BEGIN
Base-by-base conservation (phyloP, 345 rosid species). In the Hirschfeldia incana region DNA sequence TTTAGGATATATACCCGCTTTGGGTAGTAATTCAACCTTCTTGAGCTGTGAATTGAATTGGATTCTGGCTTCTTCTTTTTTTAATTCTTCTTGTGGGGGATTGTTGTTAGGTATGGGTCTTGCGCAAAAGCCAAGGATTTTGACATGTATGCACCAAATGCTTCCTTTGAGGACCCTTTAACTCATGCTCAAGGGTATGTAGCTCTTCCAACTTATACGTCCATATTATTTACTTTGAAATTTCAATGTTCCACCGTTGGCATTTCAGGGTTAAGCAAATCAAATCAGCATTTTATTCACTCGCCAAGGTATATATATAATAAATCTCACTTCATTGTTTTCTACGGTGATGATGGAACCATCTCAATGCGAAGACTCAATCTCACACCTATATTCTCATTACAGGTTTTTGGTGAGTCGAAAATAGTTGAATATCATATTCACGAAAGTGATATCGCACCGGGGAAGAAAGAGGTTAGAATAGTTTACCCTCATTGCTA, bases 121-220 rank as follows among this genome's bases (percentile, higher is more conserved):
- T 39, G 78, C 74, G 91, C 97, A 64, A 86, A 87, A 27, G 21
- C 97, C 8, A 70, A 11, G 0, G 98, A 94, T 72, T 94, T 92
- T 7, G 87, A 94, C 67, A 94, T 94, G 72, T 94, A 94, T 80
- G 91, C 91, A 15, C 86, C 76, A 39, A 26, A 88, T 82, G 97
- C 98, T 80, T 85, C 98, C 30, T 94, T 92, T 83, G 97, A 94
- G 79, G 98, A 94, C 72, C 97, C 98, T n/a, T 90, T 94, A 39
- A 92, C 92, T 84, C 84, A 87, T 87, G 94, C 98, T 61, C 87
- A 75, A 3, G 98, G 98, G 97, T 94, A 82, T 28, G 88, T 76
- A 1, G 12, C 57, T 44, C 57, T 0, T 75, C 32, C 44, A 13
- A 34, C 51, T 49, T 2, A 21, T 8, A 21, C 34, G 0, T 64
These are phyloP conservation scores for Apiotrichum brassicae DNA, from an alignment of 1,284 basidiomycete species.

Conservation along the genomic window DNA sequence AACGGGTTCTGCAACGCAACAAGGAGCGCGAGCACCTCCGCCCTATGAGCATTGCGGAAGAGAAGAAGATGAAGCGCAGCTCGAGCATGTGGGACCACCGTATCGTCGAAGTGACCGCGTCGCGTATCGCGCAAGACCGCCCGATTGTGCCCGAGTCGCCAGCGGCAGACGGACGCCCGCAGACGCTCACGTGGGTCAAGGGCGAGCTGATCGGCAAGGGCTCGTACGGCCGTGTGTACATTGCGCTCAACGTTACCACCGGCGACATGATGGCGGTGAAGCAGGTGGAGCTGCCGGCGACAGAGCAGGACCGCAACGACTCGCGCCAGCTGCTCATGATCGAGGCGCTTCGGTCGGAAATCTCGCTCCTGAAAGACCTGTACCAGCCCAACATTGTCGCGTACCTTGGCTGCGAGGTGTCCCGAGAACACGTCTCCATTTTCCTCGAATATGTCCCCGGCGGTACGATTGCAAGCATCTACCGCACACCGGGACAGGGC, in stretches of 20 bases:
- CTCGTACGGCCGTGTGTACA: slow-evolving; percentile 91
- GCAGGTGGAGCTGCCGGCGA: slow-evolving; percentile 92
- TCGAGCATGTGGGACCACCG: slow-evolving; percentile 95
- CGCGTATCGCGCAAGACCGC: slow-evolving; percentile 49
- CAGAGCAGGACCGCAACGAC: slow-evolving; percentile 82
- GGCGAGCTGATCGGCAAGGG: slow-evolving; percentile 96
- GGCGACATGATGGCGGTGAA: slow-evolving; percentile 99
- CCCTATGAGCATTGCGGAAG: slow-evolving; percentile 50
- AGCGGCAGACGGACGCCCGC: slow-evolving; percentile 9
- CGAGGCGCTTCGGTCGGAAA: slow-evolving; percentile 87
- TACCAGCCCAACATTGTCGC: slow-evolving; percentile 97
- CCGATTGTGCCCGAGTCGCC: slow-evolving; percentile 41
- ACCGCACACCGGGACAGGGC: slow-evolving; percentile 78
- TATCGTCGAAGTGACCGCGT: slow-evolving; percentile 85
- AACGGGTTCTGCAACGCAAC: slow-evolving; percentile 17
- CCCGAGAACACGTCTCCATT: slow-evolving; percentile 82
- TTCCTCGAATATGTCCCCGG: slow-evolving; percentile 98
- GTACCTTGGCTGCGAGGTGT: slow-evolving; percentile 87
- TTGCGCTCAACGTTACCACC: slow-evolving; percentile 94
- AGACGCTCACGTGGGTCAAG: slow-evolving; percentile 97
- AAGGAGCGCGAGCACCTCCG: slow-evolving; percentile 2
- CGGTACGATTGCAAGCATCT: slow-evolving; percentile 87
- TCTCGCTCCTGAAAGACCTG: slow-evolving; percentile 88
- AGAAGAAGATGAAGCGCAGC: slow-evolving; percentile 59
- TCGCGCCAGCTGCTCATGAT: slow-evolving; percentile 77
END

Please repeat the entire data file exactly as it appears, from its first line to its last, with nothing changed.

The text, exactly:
Base-by-base conservation (phyloP, 345 rosid species). In the Hirschfeldia incana region DNA sequence TTTAGGATATATACCCGCTTTGGGTAGTAATTCAACCTTCTTGAGCTGTGAATTGAATTGGATTCTGGCTTCTTCTTTTTTTAATTCTTCTTGTGGGGGATTGTTGTTAGGTATGGGTCTTGCGCAAAAGCCAAGGATTTTGACATGTATGCACCAAATGCTTCCTTTGAGGACCCTTTAACTCATGCTCAAGGGTATGTAGCTCTTCCAACTTATACGTCCATATTATTTACTTTGAAATTTCAATGTTCCACCGTTGGCATTTCAGGGTTAAGCAAATCAAATCAGCATTTTATTCACTCGCCAAGGTATATATATAATAAATCTCACTTCATTGTTTTCTACGGTGATGATGGAACCATCTCAATGCGAAGACTCAATCTCACACCTATATTCTCATTACAGGTTTTTGGTGAGTCGAAAATAGTTGAATATCATATTCACGAAAGTGATATCGCACCGGGGAAGAAAGAGGTTAGAATAGTTTACCCTCATTGCTA, bases 121-220 rank as follows among this genome's bases (percentile, higher is more conserved):
- T 39, G 78, C 74, G 91, C 97, A 64, A 86, A 87, A 27, G 21
- C 97, C 8, A 70, A 11, G 0, G 98, A 94, T 72, T 94, T 92
- T 7, G 87, A 94, C 67, A 94, T 94, G 72, T 94, A 94, T 80
- G 91, C 91, A 15, C 86, C 76, A 39, A 26, A 88, T 82, G 97
- C 98, T 80, T 85, C 98, C 30, T 94, T 92, T 83, G 97, A 94
- G 79, G 98, A 94, C 72, C 97, C 98, T n/a, T 90, T 94, A 39
- A 92, C 92, T 84, C 84, A 87, T 87, G 94, C 98, T 61, C 87
- A 75, A 3, G 98, G 98, G 97, T 94, A 82, T 28, G 88, T 76
- A 1, G 12, C 57, T 44, C 57, T 0, T 75, C 32, C 44, A 13
- A 34, C 51, T 49, T 2, A 21, T 8, A 21, C 34, G 0, T 64
These are phyloP conservation scores for Apiotrichum brassicae DNA, from an alignment of 1,284 basidiomycete species.

Conservation along the genomic window DNA sequence AACGGGTTCTGCAACGCAACAAGGAGCGCGAGCACCTCCGCCCTATGAGCATTGCGGAAGAGAAGAAGATGAAGCGCAGCTCGAGCATGTGGGACCACCGTATCGTCGAAGTGACCGCGTCGCGTATCGCGCAAGACCGCCCGATTGTGCCCGAGTCGCCAGCGGCAGACGGACGCCCGCAGACGCTCACGTGGGTCAAGGGCGAGCTGATCGGCAAGGGCTCGTACGGCCGTGTGTACATTGCGCTCAACGTTACCACCGGCGACATGATGGCGGTGAAGCAGGTGGAGCTGCCGGCGACAGAGCAGGACCGCAACGACTCGCGCCAGCTGCTCATGATCGAGGCGCTTCGGTCGGAAATCTCGCTCCTGAAAGACCTGTACCAGCCCAACATTGTCGCGTACCTTGGCTGCGAGGTGTCCCGAGAACACGTCTCCATTTTCCTCGAATATGTCCCCGGCGGTACGATTGCAAGCATCTACCGCACACCGGGACAGGGC, in stretches of 20 bases:
- CTCGTACGGCCGTGTGTACA: slow-evolving; percentile 91
- GCAGGTGGAGCTGCCGGCGA: slow-evolving; percentile 92
- TCGAGCATGTGGGACCACCG: slow-evolving; percentile 95
- CGCGTATCGCGCAAGACCGC: slow-evolving; percentile 49
- CAGAGCAGGACCGCAACGAC: slow-evolving; percentile 82
- GGCGAGCTGATCGGCAAGGG: slow-evolving; percentile 96
- GGCGACATGATGGCGGTGAA: slow-evolving; percentile 99
- CCCTATGAGCATTGCGGAAG: slow-evolving; percentile 50
- AGCGGCAGACGGACGCCCGC: slow-evolving; percentile 9
- CGAGGCGCTTCGGTCGGAAA: slow-evolving; percentile 87
- TACCAGCCCAACATTGTCGC: slow-evolving; percentile 97
- CCGATTGTGCCCGAGTCGCC: slow-evolving; percentile 41
- ACCGCACACCGGGACAGGGC: slow-evolving; percentile 78
- TATCGTCGAAGTGACCGCGT: slow-evolving; percentile 85
- AACGGGTTCTGCAACGCAAC: slow-evolving; percentile 17
- CCCGAGAACACGTCTCCATT: slow-evolving; percentile 82
- TTCCTCGAATATGTCCCCGG: slow-evolving; percentile 98
- GTACCTTGGCTGCGAGGTGT: slow-evolving; percentile 87
- TTGCGCTCAACGTTACCACC: slow-evolving; percentile 94
- AGACGCTCACGTGGGTCAAG: slow-evolving; percentile 97
- AAGGAGCGCGAGCACCTCCG: slow-evolving; percentile 2
- CGGTACGATTGCAAGCATCT: slow-evolving; percentile 87
- TCTCGCTCCTGAAAGACCTG: slow-evolving; percentile 88
- AGAAGAAGATGAAGCGCAGC: slow-evolving; percentile 59
- TCGCGCCAGCTGCTCATGAT: slow-evolving; percentile 77